Last modified: 7:58 AM Saturday, 14 January 2017

Je recuse?

There is a judicial tradition — unfortunately not one that has meant much to certain corrupt jurists I could name — according to which a judge with a personal stake in a case recuses himself from ruling on it to avoid the appearance of a conflict of interest.

Full pockets

Full pockets beat a full house any day.
[ Image Source: Unknown ]

In Congress, where there has long been more an actuality than an appearance of corruption, this practice should become law. Although it might well mean that only a minority of senators or representatives could vote on a given question, all those who have received contributions from industries that stand to gain or lose from Congress’ decision should be required to recuse themselves. And if this leads to a cumbersome process in which a quorum must be redefined as the majority of those not debarred from voting, or if it cripples the Congress because it can’t reasonably vote on too many matters, then we should consider the next step: forbidding legislators to accept contributions from private interests altogether.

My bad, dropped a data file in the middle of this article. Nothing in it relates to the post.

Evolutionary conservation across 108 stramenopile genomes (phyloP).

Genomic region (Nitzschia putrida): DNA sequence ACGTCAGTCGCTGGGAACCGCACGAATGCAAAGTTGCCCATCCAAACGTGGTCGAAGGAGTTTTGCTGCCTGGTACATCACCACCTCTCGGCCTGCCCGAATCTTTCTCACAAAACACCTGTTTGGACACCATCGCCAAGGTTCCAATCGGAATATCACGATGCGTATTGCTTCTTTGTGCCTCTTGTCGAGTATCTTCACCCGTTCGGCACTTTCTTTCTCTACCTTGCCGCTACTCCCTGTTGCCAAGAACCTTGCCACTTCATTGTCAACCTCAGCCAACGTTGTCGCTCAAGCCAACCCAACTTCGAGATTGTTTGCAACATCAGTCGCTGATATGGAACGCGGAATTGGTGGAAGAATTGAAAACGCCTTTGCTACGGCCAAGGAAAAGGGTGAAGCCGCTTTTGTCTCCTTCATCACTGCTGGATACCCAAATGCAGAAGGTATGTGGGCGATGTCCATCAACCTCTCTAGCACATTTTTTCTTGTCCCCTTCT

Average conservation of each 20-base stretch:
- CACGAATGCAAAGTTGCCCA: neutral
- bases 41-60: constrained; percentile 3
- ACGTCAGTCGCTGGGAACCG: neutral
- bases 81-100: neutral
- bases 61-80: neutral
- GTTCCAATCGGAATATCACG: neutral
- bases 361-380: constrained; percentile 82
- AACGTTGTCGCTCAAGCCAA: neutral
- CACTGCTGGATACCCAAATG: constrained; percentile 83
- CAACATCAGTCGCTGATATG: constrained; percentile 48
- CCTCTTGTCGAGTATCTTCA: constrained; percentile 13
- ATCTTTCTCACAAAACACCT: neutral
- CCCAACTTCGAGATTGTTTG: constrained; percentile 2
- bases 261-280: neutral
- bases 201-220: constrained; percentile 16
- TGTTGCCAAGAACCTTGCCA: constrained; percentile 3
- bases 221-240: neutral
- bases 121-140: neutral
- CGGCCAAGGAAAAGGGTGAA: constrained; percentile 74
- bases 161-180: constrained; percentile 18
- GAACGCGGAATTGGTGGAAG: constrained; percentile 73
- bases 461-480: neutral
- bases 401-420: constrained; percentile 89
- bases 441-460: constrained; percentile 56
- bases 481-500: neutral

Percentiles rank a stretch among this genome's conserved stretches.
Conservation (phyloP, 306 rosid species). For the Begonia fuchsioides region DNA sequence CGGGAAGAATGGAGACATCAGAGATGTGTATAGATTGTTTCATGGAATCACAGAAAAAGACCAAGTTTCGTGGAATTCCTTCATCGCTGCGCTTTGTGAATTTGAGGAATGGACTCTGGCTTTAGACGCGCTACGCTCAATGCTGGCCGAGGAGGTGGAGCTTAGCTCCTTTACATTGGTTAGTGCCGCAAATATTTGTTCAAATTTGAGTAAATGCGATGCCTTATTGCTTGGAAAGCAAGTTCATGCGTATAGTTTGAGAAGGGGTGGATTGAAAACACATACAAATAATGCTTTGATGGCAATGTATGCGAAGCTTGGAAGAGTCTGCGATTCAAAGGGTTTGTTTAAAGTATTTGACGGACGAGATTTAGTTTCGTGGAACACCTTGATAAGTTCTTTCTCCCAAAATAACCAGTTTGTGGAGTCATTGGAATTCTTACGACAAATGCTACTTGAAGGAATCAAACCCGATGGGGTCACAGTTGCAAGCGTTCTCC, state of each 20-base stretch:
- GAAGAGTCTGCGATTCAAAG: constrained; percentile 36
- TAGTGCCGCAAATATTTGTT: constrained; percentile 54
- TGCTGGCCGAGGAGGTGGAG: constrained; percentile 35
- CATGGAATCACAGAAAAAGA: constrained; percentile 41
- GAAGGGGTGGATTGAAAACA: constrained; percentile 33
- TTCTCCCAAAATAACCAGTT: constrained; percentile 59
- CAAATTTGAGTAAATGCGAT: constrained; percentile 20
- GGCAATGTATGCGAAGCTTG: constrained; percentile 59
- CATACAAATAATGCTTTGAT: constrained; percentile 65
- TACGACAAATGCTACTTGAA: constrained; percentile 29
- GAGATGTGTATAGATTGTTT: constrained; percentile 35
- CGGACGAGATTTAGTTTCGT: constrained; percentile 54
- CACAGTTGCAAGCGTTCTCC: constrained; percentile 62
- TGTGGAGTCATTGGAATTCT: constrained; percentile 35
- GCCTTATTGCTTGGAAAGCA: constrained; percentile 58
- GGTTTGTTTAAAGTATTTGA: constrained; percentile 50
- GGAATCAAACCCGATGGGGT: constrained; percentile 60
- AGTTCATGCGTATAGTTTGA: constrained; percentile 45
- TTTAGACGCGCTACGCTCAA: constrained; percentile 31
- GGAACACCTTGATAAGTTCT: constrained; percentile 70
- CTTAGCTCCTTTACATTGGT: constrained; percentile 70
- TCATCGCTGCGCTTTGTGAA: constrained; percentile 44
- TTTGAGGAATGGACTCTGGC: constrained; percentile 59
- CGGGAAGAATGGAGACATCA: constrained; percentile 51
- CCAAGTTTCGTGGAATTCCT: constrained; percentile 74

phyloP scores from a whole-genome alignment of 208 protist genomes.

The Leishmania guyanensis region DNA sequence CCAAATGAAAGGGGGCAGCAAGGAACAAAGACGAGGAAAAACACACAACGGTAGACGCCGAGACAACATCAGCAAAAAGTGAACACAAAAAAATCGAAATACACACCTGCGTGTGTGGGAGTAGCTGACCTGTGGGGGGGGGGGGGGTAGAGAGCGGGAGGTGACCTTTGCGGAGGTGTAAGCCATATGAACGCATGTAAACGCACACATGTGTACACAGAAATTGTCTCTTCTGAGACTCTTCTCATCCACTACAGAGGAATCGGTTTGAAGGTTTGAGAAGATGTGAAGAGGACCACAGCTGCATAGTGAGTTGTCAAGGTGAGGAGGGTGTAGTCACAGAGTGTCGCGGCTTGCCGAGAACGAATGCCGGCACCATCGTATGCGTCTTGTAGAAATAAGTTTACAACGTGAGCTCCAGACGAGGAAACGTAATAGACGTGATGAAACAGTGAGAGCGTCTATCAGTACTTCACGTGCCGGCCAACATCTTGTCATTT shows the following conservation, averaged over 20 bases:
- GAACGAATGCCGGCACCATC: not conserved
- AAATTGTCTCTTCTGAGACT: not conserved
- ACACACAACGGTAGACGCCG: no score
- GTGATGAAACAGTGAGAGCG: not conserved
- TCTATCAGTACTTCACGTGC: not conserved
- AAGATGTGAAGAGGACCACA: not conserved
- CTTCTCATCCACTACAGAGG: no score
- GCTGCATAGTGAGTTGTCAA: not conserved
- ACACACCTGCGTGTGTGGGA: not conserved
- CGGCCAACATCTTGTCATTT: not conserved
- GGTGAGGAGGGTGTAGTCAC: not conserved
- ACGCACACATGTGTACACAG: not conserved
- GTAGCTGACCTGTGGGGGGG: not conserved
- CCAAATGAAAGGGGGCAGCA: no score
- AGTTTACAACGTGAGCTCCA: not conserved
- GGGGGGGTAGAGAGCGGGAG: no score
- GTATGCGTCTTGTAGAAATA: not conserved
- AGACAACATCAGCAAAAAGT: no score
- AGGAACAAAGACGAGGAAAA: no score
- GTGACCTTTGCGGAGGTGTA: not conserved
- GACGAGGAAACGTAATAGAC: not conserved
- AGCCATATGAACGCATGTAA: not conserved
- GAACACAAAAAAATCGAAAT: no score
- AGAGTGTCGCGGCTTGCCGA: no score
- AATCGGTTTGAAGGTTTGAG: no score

To do this will likely require a constitutional amendment. Very well. We need one anyway, to nullify the Supreme Court’s miscarriage of a decision declaring corporations full citizens, so we may as well make the amendment comprehensive and eradicate corruption at its source.

Originally published as a review of a Mother Jones article on congressional corruption.

Peace, liberty, unity, justice, equality
Home Economy Government Mammonolatry Pathocracy Religion Science Society The Record The Struggle WikiLeaks World Events